Why Truffles Are So Popular Now

Pigs sniffing through the damp woods and scrounging up a couple of fungi to grace the plates of the uber-rich might be what comes to mind when thinking of truffles. Not as much a topping for fries at a local bar. However, the delicacy has seen a resurgence in popularity, this time for people dining at all price points. Making the leap from food fit for kings to infused into everyday dishes has helped repopularize truffles (via The Guardian).

According to itsFoodtastic, the black or white truffles go for such a high price point because they're incredibly difficult to find. In fact, the outlet states that white truffles are actually in the same price area as gold. Truffles grow underground on the roots of only certain trees, and they don't just pop up overnight. Truffles can take up to 20 years to sprout. However, once picked, they don't have a long shelf life. They might take decades to sprout but only last for five days once harvested. With all of these obstacles, the popularity of truffle products can be easy to see, but with today's economy, difficult to understand.

You're not actually eating truffles

According to TheTakeout, truffles have hit the mainstream in a  big way, even though the price of truffles back in 2021 was not cheap. At $4,500 – $5,000 per pound of truffles wholesale, the incredibly high price point flies in the face of accessibility, limiting the number of products true truffles can be found in these days. A popular way for many restaurants to list truffles on the menu is to infuse a "truffle" flavor into dishes by using truffle oil.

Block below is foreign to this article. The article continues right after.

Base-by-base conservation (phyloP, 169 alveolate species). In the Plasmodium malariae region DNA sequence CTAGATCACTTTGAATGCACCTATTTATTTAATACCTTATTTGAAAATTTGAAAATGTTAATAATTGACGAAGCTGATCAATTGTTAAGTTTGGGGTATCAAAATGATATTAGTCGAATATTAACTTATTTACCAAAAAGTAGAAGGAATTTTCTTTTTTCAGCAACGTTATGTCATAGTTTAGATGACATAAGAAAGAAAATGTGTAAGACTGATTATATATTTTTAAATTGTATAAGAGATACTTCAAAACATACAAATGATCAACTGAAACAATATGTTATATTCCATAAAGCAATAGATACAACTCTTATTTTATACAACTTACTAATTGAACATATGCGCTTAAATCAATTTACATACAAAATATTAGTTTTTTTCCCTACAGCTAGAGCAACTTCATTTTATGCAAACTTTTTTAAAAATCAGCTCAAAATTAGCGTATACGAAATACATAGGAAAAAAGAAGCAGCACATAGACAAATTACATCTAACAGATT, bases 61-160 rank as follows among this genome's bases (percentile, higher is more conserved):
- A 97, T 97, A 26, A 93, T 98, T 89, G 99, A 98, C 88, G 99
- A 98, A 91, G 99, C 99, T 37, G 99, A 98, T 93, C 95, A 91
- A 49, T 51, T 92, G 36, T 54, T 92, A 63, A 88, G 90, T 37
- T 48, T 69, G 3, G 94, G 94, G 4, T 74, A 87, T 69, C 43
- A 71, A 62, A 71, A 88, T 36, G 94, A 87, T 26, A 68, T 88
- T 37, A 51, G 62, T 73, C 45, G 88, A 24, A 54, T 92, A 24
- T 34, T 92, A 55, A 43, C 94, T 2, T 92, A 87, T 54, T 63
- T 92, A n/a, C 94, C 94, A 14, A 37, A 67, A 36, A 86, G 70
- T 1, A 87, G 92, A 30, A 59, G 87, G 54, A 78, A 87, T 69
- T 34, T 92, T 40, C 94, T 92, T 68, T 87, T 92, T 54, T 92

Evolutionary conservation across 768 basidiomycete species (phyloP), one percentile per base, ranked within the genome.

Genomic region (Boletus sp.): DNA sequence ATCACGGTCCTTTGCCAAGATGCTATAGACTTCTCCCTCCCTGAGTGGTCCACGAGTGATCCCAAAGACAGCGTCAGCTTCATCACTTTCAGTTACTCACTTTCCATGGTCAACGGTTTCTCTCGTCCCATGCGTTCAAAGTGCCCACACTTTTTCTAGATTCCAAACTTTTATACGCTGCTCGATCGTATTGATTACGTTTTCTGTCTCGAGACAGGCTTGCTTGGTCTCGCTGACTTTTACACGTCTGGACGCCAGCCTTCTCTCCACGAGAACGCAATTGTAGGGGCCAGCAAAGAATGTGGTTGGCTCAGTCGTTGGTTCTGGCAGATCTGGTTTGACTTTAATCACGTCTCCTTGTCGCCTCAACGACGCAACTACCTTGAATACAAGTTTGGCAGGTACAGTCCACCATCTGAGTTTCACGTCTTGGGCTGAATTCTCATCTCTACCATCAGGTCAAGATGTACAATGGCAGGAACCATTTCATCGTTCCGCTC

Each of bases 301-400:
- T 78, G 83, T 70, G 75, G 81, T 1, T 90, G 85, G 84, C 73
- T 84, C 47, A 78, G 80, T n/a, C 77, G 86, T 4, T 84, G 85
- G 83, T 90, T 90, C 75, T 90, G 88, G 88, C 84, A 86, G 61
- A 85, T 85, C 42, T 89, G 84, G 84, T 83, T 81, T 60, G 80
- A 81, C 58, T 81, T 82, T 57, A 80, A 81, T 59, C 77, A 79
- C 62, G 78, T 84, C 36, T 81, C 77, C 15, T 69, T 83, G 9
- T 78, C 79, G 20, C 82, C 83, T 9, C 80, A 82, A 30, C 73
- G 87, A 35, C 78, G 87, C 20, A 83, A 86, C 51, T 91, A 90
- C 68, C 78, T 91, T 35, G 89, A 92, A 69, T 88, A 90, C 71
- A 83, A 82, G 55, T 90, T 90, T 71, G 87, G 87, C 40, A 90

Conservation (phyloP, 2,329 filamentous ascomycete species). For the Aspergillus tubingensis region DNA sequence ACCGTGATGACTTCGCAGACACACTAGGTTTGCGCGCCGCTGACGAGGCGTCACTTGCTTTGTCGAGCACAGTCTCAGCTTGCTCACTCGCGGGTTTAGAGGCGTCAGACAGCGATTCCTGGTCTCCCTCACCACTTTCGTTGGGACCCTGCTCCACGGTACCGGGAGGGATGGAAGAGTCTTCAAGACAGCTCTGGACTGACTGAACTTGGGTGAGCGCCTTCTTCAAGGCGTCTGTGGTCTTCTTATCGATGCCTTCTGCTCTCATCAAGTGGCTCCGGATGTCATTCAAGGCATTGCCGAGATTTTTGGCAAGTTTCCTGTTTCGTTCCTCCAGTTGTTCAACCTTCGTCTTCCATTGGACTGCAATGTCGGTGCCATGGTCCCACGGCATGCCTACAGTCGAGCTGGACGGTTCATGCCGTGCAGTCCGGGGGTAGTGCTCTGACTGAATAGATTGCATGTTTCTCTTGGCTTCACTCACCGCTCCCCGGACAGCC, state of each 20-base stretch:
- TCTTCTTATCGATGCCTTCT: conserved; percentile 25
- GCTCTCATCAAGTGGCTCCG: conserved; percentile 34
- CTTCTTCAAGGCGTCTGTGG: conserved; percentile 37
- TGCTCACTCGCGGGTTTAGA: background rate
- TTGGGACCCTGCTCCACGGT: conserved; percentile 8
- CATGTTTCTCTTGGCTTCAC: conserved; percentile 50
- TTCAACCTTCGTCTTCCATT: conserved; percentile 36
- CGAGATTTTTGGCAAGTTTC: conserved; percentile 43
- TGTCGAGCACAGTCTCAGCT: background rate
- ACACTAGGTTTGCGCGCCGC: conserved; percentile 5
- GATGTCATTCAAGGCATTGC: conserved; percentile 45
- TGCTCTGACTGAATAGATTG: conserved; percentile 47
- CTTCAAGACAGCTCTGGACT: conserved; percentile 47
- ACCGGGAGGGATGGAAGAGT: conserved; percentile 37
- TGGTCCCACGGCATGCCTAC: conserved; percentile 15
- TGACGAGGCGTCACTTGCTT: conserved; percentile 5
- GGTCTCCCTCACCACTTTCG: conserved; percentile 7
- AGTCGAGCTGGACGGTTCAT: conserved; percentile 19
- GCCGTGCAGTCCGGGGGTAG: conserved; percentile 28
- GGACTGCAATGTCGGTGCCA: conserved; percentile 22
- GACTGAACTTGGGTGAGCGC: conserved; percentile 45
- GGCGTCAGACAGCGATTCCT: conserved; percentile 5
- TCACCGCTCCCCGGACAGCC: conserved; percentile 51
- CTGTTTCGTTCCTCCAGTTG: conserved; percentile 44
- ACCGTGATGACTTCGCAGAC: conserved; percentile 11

Unless dining in a Michelin-star restaurant, the truffle items you're most likely getting include rice and flour with some chemical additives. A popular alternative to truffles, truffle oil has a surprising ingredient that may deter you from using it. And while they are often flavored with chemicals like bis(methylthio)methane, truffle oils might technically contain a bit of actual truffle but aren't adding much in way of the flavor of the oil (via TheTakeout). 

Although a more affordable option than actual truffles, there are plenty of big-name detractors like Gordon Ramsay and Alton Brown who are all not fans of the oil. Ease of access to "truffle-like" products means a boom in truffle-centered items on menus, but whether the french fries you're getting at your neighborhood restaurant contain actual truffles is dubious.